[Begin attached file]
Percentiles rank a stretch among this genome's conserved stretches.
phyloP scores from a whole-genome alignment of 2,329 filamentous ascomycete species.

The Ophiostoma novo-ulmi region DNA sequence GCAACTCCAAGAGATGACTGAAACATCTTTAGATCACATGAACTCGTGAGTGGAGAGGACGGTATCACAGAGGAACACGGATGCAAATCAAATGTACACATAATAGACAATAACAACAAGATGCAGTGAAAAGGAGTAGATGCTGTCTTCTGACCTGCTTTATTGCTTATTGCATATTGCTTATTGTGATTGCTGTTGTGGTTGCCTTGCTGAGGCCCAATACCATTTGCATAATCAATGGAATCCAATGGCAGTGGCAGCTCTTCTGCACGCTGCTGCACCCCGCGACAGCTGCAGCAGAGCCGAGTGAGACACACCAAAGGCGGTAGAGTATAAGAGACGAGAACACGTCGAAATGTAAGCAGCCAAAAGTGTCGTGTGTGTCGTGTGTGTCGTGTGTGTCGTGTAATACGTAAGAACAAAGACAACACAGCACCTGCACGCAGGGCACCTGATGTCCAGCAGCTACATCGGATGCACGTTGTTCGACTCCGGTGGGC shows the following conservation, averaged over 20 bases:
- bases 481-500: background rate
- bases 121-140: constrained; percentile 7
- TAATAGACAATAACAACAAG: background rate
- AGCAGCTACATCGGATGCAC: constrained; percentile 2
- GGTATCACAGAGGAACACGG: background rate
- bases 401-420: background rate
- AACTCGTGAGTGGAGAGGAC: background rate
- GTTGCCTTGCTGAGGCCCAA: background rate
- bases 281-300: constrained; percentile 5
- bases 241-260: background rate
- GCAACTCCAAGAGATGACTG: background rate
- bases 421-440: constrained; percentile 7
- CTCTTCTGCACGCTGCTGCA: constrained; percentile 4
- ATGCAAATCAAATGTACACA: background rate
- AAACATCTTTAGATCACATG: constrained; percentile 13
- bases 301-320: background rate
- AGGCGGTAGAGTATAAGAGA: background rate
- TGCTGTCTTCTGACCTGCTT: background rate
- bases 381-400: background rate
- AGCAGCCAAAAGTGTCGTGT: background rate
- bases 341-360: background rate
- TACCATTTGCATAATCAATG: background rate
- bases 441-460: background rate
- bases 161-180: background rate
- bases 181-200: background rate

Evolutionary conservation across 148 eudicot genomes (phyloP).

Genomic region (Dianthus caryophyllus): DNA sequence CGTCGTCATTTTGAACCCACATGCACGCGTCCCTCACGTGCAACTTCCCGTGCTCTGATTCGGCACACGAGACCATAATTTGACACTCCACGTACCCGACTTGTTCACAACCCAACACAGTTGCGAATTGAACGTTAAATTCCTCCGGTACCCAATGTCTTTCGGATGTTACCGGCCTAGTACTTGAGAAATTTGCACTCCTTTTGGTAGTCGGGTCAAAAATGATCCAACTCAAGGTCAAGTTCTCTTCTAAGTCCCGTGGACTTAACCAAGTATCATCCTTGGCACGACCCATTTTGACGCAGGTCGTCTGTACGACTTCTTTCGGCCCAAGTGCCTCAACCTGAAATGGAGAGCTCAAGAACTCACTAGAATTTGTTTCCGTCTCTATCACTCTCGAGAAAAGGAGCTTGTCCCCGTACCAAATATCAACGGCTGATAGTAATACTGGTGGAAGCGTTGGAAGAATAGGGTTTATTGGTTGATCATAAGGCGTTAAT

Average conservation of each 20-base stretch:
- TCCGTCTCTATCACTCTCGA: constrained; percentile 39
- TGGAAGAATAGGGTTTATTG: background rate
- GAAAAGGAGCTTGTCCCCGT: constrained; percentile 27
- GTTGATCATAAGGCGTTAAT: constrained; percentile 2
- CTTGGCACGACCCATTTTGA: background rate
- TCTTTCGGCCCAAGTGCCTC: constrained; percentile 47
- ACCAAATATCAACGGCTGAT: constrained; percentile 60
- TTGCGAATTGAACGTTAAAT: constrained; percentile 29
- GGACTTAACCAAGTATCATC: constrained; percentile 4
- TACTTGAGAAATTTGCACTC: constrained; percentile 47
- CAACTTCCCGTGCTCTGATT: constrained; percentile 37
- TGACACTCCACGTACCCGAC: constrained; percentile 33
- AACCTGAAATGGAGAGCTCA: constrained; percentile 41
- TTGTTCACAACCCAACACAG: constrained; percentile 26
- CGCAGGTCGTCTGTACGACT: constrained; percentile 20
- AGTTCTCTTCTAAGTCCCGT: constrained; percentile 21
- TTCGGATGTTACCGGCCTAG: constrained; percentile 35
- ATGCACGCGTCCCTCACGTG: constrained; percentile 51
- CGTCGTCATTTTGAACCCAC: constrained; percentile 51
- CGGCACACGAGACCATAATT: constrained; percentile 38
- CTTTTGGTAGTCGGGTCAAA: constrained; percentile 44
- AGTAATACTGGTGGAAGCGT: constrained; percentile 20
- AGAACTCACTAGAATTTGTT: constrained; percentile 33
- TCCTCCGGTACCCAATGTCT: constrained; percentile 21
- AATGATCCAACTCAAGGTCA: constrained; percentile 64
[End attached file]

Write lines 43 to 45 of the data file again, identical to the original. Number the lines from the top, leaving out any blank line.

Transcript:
- TGACACTCCACGTACCCGAC: constrained; percentile 33
- AACCTGAAATGGAGAGCTCA: constrained; percentile 41
- TTGTTCACAACCCAACACAG: constrained; percentile 26